A company buying IP insurance can keep its options open in the event of a claim. Choice of counsel, coverage for appeals and counterclaims, and an annual claims-made reimbursement policy mean the company can help retain control of the process.

Myth #3 — IP Insurance is Too Expensive

To understand the cost of IP insurance, first consider the cost of litigation. IP litigation can be very expensive — defense expenses can easily exceed seven figures, and multi-million dollar settlements are common. However, the premium cost to insure against these catastrophic loss costs is often very attractive, and can become more so as the portfolio grows. For example, average rates for IP liability insurance have fallen by nearly 50 percent over the past five years according to Aon’s estimates. IP liability rates are now often below typical rates for other common financial lines insurance, including directors’ and officers’ liability and cyber liability.

The Case for IP Litigation Insurance is Set to Strengthen

The growing trend in IP litigation insurance appears to be following what happened with directors and officers (D&O) insurance. “At first, it was seen as a moral hazard — after all, why would anyone buy it if their executives weren’t hiding something? But as time wore on, that claim was debunked and D&O insurance became seen as more mainstream,” says Chris Rafferty, global specialty product leader of Aon’s Intellectual Property Solutions. In turn, as D&O insurance became more common, more companies became aware of its existence. It became clear that it wasn’t just for bad actors. Just as the dotcom bust of the early 2000s drove many to buy D&O insurance, the increase in activity from NPEs and the launch of the Unified Patent Court (UPC) in Europe have sparked increased interest in IP insurance.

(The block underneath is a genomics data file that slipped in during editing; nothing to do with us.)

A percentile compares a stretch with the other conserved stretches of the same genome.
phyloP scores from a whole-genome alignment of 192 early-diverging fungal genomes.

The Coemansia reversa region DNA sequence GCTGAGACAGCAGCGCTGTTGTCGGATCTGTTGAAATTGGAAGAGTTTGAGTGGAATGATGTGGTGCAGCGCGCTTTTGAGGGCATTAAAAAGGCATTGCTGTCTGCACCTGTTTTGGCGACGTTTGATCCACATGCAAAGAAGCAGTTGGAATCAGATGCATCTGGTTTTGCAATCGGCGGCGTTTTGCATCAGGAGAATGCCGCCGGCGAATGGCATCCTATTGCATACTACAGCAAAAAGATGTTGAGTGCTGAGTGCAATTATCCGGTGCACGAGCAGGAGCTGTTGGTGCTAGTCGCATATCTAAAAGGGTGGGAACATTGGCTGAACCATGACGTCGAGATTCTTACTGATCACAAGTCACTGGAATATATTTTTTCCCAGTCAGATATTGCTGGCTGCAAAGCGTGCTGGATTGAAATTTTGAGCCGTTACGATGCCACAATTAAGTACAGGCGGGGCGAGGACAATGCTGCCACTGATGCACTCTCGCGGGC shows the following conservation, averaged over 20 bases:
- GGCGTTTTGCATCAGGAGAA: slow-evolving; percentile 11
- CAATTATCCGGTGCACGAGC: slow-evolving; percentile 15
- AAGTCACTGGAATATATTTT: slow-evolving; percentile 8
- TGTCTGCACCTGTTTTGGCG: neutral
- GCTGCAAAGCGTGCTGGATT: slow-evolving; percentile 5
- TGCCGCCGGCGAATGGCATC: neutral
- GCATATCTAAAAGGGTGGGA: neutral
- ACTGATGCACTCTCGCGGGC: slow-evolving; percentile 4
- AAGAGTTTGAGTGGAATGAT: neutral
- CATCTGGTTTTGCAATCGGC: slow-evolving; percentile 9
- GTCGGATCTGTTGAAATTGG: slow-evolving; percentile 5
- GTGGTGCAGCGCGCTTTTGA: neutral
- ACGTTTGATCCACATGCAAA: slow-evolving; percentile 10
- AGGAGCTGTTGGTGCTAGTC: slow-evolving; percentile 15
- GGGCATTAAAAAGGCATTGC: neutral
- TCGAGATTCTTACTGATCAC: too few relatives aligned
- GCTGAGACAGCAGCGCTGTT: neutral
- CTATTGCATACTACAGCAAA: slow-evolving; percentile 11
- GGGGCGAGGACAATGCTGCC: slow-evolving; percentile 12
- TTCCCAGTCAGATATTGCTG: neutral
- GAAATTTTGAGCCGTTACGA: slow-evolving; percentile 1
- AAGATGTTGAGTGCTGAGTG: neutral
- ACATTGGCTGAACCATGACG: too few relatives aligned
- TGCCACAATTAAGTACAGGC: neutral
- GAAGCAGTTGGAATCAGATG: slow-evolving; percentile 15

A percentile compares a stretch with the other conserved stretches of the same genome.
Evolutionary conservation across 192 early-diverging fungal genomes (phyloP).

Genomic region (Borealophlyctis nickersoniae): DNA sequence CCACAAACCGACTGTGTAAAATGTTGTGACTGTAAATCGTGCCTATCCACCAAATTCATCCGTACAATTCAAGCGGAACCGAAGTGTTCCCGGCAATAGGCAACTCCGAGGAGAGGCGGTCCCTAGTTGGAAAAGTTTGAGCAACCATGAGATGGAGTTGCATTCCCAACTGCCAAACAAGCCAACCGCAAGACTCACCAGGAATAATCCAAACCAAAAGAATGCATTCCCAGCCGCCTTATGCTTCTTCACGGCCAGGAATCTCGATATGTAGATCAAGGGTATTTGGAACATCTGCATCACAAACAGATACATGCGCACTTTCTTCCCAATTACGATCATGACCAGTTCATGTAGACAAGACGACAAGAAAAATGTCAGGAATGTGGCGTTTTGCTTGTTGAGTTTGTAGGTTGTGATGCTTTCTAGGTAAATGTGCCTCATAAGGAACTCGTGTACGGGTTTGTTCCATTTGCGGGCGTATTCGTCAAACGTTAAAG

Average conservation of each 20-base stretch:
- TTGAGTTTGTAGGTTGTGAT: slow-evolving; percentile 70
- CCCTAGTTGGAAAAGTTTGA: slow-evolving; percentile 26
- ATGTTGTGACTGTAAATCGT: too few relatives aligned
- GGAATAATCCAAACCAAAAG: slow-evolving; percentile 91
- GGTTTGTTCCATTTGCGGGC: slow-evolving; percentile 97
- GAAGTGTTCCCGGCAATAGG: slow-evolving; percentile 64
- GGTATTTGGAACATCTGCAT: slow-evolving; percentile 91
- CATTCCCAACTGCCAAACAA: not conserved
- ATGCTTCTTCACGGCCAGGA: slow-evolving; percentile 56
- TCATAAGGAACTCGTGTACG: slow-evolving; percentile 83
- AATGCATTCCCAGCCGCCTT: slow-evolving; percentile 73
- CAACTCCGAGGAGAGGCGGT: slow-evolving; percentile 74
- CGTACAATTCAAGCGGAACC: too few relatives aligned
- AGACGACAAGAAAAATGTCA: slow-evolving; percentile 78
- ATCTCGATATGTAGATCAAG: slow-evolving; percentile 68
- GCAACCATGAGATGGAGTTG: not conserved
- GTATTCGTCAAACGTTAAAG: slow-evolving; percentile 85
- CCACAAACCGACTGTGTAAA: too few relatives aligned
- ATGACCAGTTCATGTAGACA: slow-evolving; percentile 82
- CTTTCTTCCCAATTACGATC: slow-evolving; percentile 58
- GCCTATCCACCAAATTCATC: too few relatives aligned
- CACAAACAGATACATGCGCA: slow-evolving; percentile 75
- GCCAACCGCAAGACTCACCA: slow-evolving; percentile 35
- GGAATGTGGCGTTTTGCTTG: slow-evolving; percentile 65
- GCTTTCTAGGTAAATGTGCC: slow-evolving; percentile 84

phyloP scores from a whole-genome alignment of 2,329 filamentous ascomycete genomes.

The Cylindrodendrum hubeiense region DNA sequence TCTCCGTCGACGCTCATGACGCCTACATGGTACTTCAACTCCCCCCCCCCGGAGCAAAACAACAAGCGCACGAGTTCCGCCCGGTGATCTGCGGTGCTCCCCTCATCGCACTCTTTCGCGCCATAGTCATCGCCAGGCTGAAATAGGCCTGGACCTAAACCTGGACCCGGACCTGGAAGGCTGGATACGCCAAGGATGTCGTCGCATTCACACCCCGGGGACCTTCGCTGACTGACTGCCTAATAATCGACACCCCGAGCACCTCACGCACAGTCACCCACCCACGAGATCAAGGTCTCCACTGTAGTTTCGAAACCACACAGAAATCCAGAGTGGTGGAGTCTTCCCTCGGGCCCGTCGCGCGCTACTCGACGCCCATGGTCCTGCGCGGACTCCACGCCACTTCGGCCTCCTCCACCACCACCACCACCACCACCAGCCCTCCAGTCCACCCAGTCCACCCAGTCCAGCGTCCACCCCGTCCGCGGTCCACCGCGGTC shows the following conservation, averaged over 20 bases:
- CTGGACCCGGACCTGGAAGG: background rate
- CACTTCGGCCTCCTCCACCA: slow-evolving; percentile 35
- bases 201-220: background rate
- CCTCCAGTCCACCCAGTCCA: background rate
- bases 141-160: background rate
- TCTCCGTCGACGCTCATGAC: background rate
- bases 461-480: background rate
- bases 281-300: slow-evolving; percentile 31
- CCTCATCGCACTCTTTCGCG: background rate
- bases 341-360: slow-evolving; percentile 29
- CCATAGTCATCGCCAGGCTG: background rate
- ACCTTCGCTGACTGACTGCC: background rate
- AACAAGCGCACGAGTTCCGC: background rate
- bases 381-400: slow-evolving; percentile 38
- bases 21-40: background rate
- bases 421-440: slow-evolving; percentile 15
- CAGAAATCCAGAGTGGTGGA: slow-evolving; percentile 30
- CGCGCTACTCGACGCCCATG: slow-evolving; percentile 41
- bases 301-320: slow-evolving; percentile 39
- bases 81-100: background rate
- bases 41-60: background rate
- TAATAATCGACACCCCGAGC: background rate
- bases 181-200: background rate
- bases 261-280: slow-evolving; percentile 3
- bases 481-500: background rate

This rising interest is especially true for technology companies. The industry continues to suffer the lion’s share of patent litigation, with parties that could be mapped to an industry representing 42 percent of suits in the first half of 2023, according to FactSet and Lex Machina data. As technology companies continue to dominate the economy, those numbers are expected to grow.

Regulatory activity in Europe and parts of Asia is also driving demand for IP liability insurance. In Europe, the new UPC regulation could amplify litigation losses across the entire continent, rather than being contained within one country. Since $100 million or more in damages awarded in the first half of 2023 surpassed any first half numbers of past nine years,2 the scope of IP litigation insurance protection for patent attorneys and litigators is growing rapidly.

Making Better Decisions with IP Insurance

IP litigation is only expected to increase in the coming years. No amount of due diligence can completely mitigate the risk on its own. More companies have recognized the need to help manage their IP litigation risk and have secured coverage. Brokers have also adapted the product over the past five to 10 years in an effort to better serve the market. IP litigation insurance is no longer a nice to have, but represents a key asset in patent attorneys’ and litigators toolkits. Working with a trusted advisor to manage this risk should be a priority for any IP-rich company.

Aon’s Thought Leaders
  • Peter Holz
    Senior Vice President and Head of Commercial IP Risk, North America
  • Will Kier
    Head of Aon’s IP Solutions Europe, Middle East and Africa
  • Harry Edwards
    Regional Director IP Solutions, Asia Pacific

1 Aon’s proprietary review and Stanford Law School (2023)

General Disclaimer

This document is not intended to address any specific situation or to provide legal, regulatory, financial, or other advice. While care has been taken in the production of this document, Aon does not warrant, represent or guarantee the accuracy, adequacy, completeness or fitness for any purpose of the document or any part of it and can accept no liability for any loss incurred in any way by any person who may rely on it. Any recipient shall be responsible for the use to which it puts this document. This document has been compiled using information available to us up to its date of publication and is subject to any qualifications made in the document.

Terms of Use

The contents herein may not be reproduced, reused, reprinted or redistributed without the expressed written consent of Aon, unless otherwise authorized by Aon. To use information contained herein, please write to our team.

More Like This

View All
Subscribe CTA Banner